# Extension of continuous and smooth functions

Let us consider any subset $U \subset \mathbb{R}^{n}$. By definition, a function $f: U \rightarrow \mathbb{R}^m$ is smooth if, for every $x \in U$, there exist an open neighbourhood $\Omega_{x}$ of $x$ in $\mathbb{R}^{n}$ and a smooth function $F_{x}: \Omega_{x} \rightarrow \mathbb{R}^m$ such that $F_{x}\vert_{\Omega_{x} \cap U} = f$.

If we consider a continuous function $f: U \rightarrow \mathbb{R}^m$, such a local extension does not necessarily exist. For example, we can consider $U = \mathbb{Q} \subset \mathbb{R}$ and the following function $f: \mathbb{Q} \rightarrow \mathbb{R}$: $f(q) = 0$ for $q \leq 0$, $f(q) = \frac{1}{n}$ for $\frac{\sqrt{2}}{n+1} < q < \frac{\sqrt{2}}{n}$ and $f(q) = 1$ for $q > \sqrt{2}$. The function $f$ is continuous, but it has no local extension in $0$.

When $U$ is locally closed, such a local extension always exists because of the Tietze extension theorem. Moreover, in this case, there exists an extension of $f$ to a whole neighbourhood of $U$. In fact, a locally closed set is the intersection between a closed set $A$ and an open set $B$, hence we extend $f$ from $U = A \cap B$ to $B$ by Tietze extension theorem. If $f$ is smooth, this extension can be chosen to be smooth, because $B$ is an $n$-manifold and $U$ is a closed subset.

Finally, if I am not wrong, if $U$ is an $F_{\sigma}$ set (even not locally closed), a continuous function, that admits a local extension in each point, admits also an extension to a neighbourhood of the whole $U$, because of paracompactness. If $f$ is smooth, such an extension can be chosen to be smooth, using a smooth partition of unity.

My questions are the following:

1) If $U$ is not locally closed and not an $F_{\sigma}$ set, is it possible to find a continuous function with a local extension in each point, but without any extension to a neighbourhood of the whole $U$?

2) Is it possible to find a smooth function (that, by definition, has a local smooth extension in each point) in such a way that there is no smooth extension to a neighbourhood of the whole $U$?

3) If the reply to question 2 is positive, is it possible to find an example of a smooth function having a continuous but not smooth extension to a neighbourhood of the whole $U$?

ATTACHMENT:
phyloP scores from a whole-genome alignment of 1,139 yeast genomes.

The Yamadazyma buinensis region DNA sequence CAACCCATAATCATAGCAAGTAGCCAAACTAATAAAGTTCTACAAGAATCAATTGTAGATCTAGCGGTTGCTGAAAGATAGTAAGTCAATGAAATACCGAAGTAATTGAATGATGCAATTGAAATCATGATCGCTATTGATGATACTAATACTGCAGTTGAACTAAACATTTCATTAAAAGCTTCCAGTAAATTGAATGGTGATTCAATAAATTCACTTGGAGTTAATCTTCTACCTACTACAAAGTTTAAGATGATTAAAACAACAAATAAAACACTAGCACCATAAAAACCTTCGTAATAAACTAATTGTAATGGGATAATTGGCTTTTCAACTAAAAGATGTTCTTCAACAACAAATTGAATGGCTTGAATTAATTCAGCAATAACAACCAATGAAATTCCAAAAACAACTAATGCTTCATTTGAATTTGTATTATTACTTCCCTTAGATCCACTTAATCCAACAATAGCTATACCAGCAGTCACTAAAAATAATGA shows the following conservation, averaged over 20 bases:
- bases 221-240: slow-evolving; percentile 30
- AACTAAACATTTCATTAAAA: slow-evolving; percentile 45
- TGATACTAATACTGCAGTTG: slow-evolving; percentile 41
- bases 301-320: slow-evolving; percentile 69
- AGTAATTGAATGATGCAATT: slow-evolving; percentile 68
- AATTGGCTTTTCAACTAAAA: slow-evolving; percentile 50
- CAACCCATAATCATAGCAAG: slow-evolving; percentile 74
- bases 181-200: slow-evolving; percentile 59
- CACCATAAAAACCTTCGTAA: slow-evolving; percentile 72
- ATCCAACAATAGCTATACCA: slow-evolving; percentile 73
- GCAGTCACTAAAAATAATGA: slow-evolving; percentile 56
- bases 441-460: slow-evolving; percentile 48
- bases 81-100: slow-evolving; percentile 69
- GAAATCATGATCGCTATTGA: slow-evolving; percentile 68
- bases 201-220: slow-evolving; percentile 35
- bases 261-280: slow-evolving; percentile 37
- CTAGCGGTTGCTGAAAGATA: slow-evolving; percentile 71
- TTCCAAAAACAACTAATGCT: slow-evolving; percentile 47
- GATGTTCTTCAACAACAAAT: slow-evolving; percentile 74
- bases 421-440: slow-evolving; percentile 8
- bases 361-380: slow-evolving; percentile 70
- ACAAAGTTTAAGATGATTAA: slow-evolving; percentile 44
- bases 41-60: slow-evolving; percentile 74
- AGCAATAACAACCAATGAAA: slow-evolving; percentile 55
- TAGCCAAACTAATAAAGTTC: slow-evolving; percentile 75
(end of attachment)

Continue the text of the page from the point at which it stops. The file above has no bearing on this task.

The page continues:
• Your statement about $F_\sigma$ sets seems wrong: take $U=\mathbb{R}\setminus\{0\}$, and $f(x)=1$ if $x>0$ and $0$ if $x<0$. Then $f$ is continuous on $U$, and $U$ is $F_\sigma$ (in fact, open), but $f$ has no local extension at $0$. – Noah Schweber Nov 4 '15 at 15:00
• This function is not defined in $0$, and $\mathbb{R} \setminus \{0\}$ is an open neighbourhood of itself, in which $f$ is smooth. – Fabio Nov 4 '15 at 15:11
• I think I found the answer. Every subspace of $\mathbb{R}^n$ is paracompact (Dugundji, ex 5 p. 164). More generally, every subspace of a metrizable space is paracompact (E. Michael, "A note on paracompact spaces", Proc. AMS, p. 834). Anyway, if I am not wrong, this is not necessary. For every $x \in U$, let us consider an open neighbhourhood $\Omega_{x}$ and an extension $F_{x}$ of $f$. The union of such neighbhourhoods is open, hence it is paracompact (it is an $F_{\sigma}$). Hence, we can choose a (smooth) partition of unity subodinate to the cover $\{\Omega_{x}\}$ and extend $f$, – Fabio Nov 4 '15 at 23:38
• P.S. Alternatively, an open subspace of $\mathbb{R}^{n}$ is a Hausdorff and second-countable topological manifold, hence it is paracompact. – Fabio Nov 4 '15 at 23:47

I think I found the answer. Every subspace of $\mathbb{R}^n$ is paracompact (Dugundji, ex 5 p. 164). More generally, every subspace of a metrizable space is paracompact (E. Michael, "A note on paracompact spaces", Proc. AMS, p. 834). Anyway, if I am not wrong, this is not necessary. For every $x\in U$, let us consider an open neighbhourhood $\Omega_x$ and an extension $F_x$ of $f$. The union of such neighbhourhoods is open, hence it is paracompact (it is an $F_\sigma$). Hence, we can choose a (smooth) partition of unity subodinate to the cover $\{\Omega_x\}$ and extend $f$,
P.S. Alternatively, an open subspace of $\mathbb{R}^n$ is a Hausdorff and second-countable topological manifold, hence it is paracompact